Nav: Home

Researchers identify seasonal peaks for foodborne infections

June 01, 2020

Rockville, MD (June 1, 2020) - Each year, thousands of pounds of food are wasted and billions of dollars in food sales lost because of recalls tied to foodborne infections. Using a newly developed approach, researchers identified seasonal peaks for foodborne infections that could be used to optimize the timing and location of food inspections.

"We rely upon food producers, distributors and retailers to keep food safe in fields, grocery stores and restaurants," said Ryan B. Simpson, doctoral candidate at Tufts University Friedman School of Nutrition Science and Policy. "A lapse in food safety practices during any step in the food delivery and supply chain can jeopardize human health, waste food resources and threaten the national food economy."

Foodborne infections can be caused by a variety of pathogens, such as Listeria, Salmonella and E. Coli. A single pathogen can lead to outbreaks that peak in different states at different times. Knowing the patterns for each pathogen and state could be used to design an optimized schedule for food safety inspections.

To characterize the timing and intensity of infection peaks, Simpson and colleagues developed an analysis method that robustly determines which specific pathogens are likely to cause an outbreak at a given time.

Simpson will present the new analysis method as part of NUTRITION 2020 LIVE ONLINE, a virtual conference hosted by the American Society for Nutrition (ASN). The research was performed under the supervision of Elena N. Naumova, Chair of the Department of Nutritional Epidemiology and Data Sciences at Tufts University Friedman School of Nutrition Science and Policy.

Using their new analysis method, the researchers found that although foodborne outbreaks typically peak in July, food recalls are delayed by 1 to 2 months, peaking from mid-August through mid-September. These findings were consistent across examined states and pathogens.

Next, the researchers aim to refine their analysis method by exploring specific foods and food groups linked to foodborne outbreaks. They also plan to examine relationships between outbreaks for particular pathogens with food preparation practices and other factors.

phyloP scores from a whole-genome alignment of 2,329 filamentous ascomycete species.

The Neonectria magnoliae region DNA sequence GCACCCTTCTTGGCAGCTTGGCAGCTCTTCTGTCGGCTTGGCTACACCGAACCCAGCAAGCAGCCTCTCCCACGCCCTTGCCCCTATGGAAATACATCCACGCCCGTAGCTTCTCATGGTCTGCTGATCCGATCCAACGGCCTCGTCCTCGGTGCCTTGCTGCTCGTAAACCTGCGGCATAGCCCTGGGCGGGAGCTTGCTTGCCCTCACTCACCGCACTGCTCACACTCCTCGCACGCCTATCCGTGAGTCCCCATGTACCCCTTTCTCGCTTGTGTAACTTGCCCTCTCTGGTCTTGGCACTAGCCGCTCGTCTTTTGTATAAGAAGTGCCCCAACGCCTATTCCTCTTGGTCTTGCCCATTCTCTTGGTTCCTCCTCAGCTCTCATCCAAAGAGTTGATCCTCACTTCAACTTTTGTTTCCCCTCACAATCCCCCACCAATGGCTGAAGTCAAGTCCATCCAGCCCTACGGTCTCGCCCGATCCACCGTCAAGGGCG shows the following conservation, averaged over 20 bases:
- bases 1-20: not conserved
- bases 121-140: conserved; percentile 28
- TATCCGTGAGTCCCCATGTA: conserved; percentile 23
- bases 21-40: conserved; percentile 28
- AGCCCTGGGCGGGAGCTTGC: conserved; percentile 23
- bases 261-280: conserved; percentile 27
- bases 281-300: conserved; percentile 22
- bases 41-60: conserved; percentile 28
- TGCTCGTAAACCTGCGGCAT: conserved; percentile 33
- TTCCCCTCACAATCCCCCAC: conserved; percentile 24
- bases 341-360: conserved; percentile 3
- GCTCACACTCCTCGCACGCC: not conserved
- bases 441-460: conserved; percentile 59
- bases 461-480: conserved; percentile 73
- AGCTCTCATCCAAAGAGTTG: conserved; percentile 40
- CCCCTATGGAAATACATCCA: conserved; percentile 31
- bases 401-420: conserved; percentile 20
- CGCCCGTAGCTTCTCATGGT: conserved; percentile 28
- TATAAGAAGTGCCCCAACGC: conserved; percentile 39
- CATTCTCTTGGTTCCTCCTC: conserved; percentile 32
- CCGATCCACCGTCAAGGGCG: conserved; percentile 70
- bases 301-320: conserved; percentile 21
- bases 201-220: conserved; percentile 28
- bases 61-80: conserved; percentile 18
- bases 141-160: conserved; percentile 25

"Our future research will provide valuable information that could help refine existing food safety policies while also aiding food producers, distributors and retailers in preventing or mitigating foodborne outbreaks," said Simpson.
-end-
This research is supported in part by the Office of the Director of National Intelligence (ODNI), Intelligence Advanced Research Projects Activity (IARPA), via 2017-17072100002. The views and conclusions contained herein are those of the authors and should not be interpreted as necessarily representing the official policies, either expressed or implied, of ODNI, IARPA, or the U.S. Government.

This research is also supported by the United States Department of Agriculture (USDA) National Institute of Food and Agriculture (NIFA) Cooperative State Research, Education, and Extension Service Fellowship.

Due to the cancellation of the Nutrition 2020 meeting, which was to be held in Seattle, this abstract will be presented as part of ASN's virtual meeting, NUTRITION 2020 LIVE ONLINE, which will be held from June 1-4, 2020. Contact the media team for more information or register to access the virtual content.

This release may include updated numbers or data that differ from those in the abstract submitted to NUTRITION 2020 LIVE ONLINE.

Please note that abstracts presented at NUTRITION 2020 LIVE ONLINE were evaluated and selected by a committee of experts but have not generally undergone the same peer review process required for publication in a scientific journal. As such, the findings presented should be considered preliminary until a peer-reviewed publication is available.


About NUTRITION 2020 LIVE ONLINE

NUTRITION 2020 LIVE ONLINE is a dynamic virtual event showcasing new research findings and timely discussions on food and nutrition. The online meeting, held June 1-4, 2020, is hosted by the American Society for Nutrition (ASN) with support from the ASN Foundation. ASN's flagship meeting, Nutrition 2020, was canceled due to the impacts of COVID-19. https://meeting.nutrition.org #NutritionLiveOnline

About the American Society for Nutrition (ASN)